NASA's Fermi Gamma-ray Space Telescope picked up the gamma ray flash that came with the first detected gravitational waves.


Science Over the Edge

A Roundup of Strange Science for the Month


March 2016

In the News:

Detected Gravitational Waves Result of Black Hole Collision - The first gravitational waves detected back on Sept. 14, 2015, may have been the result of two black holes colliding within a supermassive star. "It's the cosmic equivalent of a pregnant woman carrying twins," said astrophysicist Avi Loeb, with the Harvard-Smithsonian Center for Astrophysics. Black holes form when massive stars explode. In this case scientists think that the star was spinning so fast that the center formed into a dumbbell shape with each end becoming one of the holes. The holes then quickly merged causing the wave and then later fueling a burst of gamma rays. The rays were detected by NASA's Fermi Gamma-ray Space Telescope just 0.4 seconds after the Laser Interferometer Gravitational-wave Observatory (LIGO) picked up the gravitational waves. "In order to power both the gravitational wave event and the gamma-ray burst, the twin black holes must have been born close together, with an initial separation of order the size of the Earth, and merged within minutes. The newly formed single black hole then fed on the in-falling matter, consuming up to a sun's worth of material every second and powering jets of matter that blasted outward to create the burst," stated the Harvard-Smithsonian Center for Astrophysics.

Queen of Egypt Tomb Explored - Archeologists have been examining the tomb of Khentkaus III, queen of Egypt 4,500 years and hope to find more information out about that era in which she lived as little is known. Her remains were first found in November in a necropolis in Abusir, near Cairo, were she was emtombed a few hundred feet away from her husband, Pharaoh Neferefre. The identity of his principal wife was still unknown till this find. Scientists hope that the contents of the tomb will better help them understand the Old Kingdom period (2649--2150 BC) in which she lived. It was a time in which there was turmoil in Egypt as politics changed. It's "a crucial period when the Old Kingdom started to face major critical factors: The rise of democracy, the horrific impact of nepotism and the role played by interest groups," noted project leader Professor Miroslav Barta of the Czech Institute of Egyptology.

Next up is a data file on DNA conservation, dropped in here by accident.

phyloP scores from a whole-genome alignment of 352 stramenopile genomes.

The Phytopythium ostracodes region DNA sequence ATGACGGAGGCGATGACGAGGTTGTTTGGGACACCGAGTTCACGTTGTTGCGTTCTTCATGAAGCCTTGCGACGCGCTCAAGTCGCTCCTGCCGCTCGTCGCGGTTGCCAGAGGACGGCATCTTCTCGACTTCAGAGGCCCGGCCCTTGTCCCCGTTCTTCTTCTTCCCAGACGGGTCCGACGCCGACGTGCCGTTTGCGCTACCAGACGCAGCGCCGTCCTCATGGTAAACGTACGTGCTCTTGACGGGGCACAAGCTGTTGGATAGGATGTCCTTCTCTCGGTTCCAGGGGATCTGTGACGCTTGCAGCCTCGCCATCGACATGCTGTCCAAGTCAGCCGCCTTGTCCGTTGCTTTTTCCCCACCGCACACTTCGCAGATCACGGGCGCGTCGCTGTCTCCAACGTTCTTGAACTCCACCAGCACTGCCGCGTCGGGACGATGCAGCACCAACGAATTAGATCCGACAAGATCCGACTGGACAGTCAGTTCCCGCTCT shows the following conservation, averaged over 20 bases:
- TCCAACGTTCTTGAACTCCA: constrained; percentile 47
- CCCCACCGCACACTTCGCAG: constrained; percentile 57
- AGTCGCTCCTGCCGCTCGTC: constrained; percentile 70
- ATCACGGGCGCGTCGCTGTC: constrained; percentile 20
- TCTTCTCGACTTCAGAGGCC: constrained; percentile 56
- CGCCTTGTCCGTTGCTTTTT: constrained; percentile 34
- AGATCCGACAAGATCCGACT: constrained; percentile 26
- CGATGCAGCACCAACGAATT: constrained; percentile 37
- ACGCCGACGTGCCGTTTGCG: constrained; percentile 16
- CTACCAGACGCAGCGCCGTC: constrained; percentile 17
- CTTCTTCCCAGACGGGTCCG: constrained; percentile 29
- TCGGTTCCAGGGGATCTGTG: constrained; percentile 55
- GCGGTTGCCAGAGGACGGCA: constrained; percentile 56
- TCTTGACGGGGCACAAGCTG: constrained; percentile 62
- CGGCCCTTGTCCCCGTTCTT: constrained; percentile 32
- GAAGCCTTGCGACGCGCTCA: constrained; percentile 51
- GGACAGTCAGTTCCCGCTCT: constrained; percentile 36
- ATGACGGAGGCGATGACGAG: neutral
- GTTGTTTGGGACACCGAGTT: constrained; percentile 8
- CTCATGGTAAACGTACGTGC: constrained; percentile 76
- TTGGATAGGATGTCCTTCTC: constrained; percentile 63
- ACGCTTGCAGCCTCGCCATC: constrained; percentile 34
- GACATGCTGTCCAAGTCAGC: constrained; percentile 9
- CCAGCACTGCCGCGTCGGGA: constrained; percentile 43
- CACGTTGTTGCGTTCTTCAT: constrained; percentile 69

Why Did Mary Ingalls Go Blind? - If you ever read or watched "The Little House on the Prairie" you probably know that Mary Ingalls went blind from scarlet fever, right? Well, the truth may be a bit more complicated. The author, Laura Ingalls Wilder, based the stories on her early life and on her sister who really did go blind. As a medical student Dr. Beth Tarini was intrigued when she found out that scarlet fever only produced temporary blindness and decided to do some more research on Mary's disease. Using medical records, letters and newspaper accounts Tarini found that it appears Mary Ingalls actually suffered from meningoencephalitis, a disease that inflames the brain and associated areas. In some cases it can also affect the optic nerve causing people to go slowly blind. Tarini thinks that Wilder decided that Mary's actually diagnosis was too complicated for literary purposes and substituted scarlet fever, which was a greatly feared disease at the time, though it is easily treatable today.

Ocean Level Rising Fast - A study published in Proceedings of the National Academy of Sciences says that oceans are rising at a faster than any time in the past 2,800 years. According to the paper sea levels climbed by about 5.5 inches in the century ending in the year 2000. "The 20th century rise was extraordinary in the context of the last three millennia - and the rise over the last two decades has been even faster," said lead author Robert Kopp, from Rutgers University's Department of Earth and Planetary Sciences. The report suggests that even if fossil fuels were phased out immediately, ocean levels would still climb between eight tenths of a foot and two feet by the end of the century.